KYSO Flash
Knock-Your-Socks-Off Art and Literature
Issue 6: Fall 2016
Haibun Story: 453 words

For a Period of Time

by Glenn G. Coats

a light clicks on
in the coffee shop
silent boats

The first owner uses the skiff for clamming, heads out when the tide is low, anchors in a shallow cove, steps in then uses his feet to feel for clams. The man fills a bushel basket then dumps the clams in the boat where they crack like pool balls. He works halfway through the incoming tide then turns the skiff toward home. “Your feet are cut to pieces,” his wife says as her husband hobbles across the floor.

Over time, the original owner puts on high boots; uses a basket rake to shake clams loose from mud and sand. He labors until his back and arms can’t push or pull; drags the heavy boat onto the shore, then walks through his door twisted like a pretzel. “You’re not a kid anymore,” his wife says. “Enough is enough.”

For a decade, the boat lies flipped over between some pines. It turns green. Spring rains pound the hull like the sea and winter snows bury it like a hill. The owner of the boat gives it away.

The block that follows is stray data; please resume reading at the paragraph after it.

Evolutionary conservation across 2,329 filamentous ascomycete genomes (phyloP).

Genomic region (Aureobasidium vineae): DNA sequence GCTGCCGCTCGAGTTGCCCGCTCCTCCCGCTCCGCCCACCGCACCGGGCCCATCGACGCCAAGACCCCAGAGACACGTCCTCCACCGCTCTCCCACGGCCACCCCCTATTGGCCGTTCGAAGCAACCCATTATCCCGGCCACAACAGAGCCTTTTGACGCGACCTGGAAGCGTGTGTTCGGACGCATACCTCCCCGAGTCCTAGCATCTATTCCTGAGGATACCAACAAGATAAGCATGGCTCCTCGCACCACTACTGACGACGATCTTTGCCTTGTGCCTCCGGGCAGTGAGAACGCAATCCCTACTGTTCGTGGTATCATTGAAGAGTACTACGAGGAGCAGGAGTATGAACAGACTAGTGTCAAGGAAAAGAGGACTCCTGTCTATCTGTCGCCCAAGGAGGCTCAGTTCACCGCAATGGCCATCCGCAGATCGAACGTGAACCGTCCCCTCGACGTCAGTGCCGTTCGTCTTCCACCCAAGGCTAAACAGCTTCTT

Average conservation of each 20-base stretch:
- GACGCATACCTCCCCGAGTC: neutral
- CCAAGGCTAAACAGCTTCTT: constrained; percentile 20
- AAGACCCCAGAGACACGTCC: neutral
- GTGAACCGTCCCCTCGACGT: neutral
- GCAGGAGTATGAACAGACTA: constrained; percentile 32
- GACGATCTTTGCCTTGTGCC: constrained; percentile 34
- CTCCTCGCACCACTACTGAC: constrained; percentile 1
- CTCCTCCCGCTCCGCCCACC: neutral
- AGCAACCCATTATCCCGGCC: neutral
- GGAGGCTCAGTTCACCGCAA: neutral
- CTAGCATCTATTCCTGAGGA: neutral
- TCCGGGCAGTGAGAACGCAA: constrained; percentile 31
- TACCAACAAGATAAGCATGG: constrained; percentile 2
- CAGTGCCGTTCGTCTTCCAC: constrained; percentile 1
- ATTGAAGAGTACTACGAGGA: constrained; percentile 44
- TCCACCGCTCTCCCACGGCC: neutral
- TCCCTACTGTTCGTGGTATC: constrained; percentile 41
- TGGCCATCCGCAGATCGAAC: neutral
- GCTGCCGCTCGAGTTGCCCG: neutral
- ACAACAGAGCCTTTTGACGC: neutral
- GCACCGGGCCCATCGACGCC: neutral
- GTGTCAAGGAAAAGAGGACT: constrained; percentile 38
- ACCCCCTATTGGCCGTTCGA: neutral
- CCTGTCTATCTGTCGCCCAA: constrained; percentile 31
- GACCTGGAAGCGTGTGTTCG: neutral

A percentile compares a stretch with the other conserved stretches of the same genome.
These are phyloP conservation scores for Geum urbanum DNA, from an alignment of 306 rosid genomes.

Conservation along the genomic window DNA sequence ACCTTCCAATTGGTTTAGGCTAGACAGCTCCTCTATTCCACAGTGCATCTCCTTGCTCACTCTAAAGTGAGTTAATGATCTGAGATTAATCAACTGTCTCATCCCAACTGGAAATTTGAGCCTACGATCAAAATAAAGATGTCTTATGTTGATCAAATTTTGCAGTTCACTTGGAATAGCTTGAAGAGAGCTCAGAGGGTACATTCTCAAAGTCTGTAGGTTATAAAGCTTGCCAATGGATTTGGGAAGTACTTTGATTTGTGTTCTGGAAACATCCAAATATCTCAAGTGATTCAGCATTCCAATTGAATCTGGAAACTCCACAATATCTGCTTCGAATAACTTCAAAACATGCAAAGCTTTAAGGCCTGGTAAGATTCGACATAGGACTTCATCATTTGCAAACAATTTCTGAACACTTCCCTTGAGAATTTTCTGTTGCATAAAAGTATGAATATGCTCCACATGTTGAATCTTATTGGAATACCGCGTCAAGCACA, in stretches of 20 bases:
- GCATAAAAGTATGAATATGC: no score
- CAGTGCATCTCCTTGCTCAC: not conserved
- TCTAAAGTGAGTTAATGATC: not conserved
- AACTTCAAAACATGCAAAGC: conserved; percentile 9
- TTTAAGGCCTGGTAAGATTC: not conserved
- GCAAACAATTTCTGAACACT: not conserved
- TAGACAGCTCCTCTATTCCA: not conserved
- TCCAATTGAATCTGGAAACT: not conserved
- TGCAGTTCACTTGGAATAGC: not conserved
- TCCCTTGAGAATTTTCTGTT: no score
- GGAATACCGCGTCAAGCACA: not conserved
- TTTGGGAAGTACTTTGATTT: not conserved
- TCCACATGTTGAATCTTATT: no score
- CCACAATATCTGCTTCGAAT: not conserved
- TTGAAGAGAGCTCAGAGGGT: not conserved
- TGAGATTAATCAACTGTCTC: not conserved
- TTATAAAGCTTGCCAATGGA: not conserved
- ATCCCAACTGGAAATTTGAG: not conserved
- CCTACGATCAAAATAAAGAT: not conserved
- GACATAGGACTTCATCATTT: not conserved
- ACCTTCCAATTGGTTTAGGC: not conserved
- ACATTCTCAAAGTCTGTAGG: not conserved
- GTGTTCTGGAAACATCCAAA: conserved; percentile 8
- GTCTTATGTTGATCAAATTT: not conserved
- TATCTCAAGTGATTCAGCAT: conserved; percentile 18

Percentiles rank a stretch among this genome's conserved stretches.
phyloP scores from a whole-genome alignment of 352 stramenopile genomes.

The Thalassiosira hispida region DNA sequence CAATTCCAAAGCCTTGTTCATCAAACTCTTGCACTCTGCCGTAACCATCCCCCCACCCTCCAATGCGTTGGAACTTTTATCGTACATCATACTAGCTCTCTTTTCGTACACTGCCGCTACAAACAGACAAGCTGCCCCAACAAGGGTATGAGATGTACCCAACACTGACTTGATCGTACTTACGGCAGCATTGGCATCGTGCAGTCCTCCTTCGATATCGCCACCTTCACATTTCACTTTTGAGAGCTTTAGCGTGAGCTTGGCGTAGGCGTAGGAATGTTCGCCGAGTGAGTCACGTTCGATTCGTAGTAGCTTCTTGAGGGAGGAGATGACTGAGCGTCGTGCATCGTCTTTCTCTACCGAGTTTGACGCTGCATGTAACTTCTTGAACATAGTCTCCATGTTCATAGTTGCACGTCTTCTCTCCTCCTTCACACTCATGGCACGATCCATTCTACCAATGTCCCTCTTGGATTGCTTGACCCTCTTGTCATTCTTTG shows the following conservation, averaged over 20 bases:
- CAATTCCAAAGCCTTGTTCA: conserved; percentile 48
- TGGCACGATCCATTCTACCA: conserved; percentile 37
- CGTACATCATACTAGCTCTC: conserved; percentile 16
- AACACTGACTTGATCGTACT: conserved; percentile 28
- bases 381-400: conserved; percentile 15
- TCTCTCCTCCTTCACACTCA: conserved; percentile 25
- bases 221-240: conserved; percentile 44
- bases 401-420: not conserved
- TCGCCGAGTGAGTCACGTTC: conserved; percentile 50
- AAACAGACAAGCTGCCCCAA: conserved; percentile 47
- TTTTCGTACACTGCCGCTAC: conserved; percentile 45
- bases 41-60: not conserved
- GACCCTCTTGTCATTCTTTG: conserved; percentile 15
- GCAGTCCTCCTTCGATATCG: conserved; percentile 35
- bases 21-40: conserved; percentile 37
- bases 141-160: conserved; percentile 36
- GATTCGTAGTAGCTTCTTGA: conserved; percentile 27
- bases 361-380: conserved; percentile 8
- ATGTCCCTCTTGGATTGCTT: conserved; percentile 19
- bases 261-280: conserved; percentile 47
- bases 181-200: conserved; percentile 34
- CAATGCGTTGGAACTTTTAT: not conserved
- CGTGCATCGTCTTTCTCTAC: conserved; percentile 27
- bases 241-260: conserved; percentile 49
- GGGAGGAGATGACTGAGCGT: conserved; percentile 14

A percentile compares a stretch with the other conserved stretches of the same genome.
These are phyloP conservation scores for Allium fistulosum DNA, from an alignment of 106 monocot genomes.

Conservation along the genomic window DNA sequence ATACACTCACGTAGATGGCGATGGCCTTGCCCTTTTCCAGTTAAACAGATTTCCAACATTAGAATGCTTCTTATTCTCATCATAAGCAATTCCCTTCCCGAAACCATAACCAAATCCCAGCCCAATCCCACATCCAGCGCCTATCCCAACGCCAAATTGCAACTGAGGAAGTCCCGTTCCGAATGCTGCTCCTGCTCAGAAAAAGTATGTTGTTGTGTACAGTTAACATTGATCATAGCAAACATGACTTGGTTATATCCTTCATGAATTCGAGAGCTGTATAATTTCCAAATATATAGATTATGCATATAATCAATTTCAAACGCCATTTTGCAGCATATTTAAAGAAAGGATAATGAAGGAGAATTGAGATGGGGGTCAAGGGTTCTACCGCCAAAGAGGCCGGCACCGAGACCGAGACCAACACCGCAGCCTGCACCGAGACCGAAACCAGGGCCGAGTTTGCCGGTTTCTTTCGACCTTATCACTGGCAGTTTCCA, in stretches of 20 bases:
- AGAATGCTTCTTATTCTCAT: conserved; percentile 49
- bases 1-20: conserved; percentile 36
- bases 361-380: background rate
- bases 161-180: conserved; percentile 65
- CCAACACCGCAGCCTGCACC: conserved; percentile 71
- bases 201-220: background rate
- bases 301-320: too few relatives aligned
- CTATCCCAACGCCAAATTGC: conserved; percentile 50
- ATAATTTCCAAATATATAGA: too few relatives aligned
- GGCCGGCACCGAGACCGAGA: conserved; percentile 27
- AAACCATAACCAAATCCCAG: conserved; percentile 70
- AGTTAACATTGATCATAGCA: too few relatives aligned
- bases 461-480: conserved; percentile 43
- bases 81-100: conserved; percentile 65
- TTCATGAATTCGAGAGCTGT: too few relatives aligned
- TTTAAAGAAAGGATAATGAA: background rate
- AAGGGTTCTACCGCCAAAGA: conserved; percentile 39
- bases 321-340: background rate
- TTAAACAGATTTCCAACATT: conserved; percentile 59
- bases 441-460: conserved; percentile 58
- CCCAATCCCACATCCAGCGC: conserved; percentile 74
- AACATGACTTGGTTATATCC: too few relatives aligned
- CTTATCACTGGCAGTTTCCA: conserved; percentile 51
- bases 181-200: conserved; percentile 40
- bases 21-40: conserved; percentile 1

all day clouds
light from the mast
of a shrimp boat

The young man scrubs the rowboat back to white, decides to name it after one of his cats. He uses the skiff only on fresh-water lakes where fishermen aren’t accustomed to seeing a clam boat. The young man stands on a wooden seat, lets the wind push the boat through coves where he casts into tree shadows for bass and northern pike. At night, the skiff is tied to a dock where it rocks in the moonlight.

Years go by and the second owner moves far away from the chain of lakes where his skiff is moored. Not knowing if he will return, the young man signs it over to his father who uses it to fish around islands and back-waters where tree stumps lie submerged just beneath the surface.

summer stars
fine bones vanish
in the sand

The boy’s father no longer uses the skiff for fishing as it is too heavy for him to launch. He keeps it on a trailer, covers it with thick plastic. When the tarp tears and flaps like a worn sail, he puts on a new one. Every few years, the third owner sands the wooden seats and dresses them with teak oil. He scrubs mildew from the hull. The boat is ready to launch should someone long to drift through the day and into the darkness for those moments when the fish are hungry.

call of a loon—
how lonely they are
empty cabins

creak of ice
winter breaks the last
of the cattails


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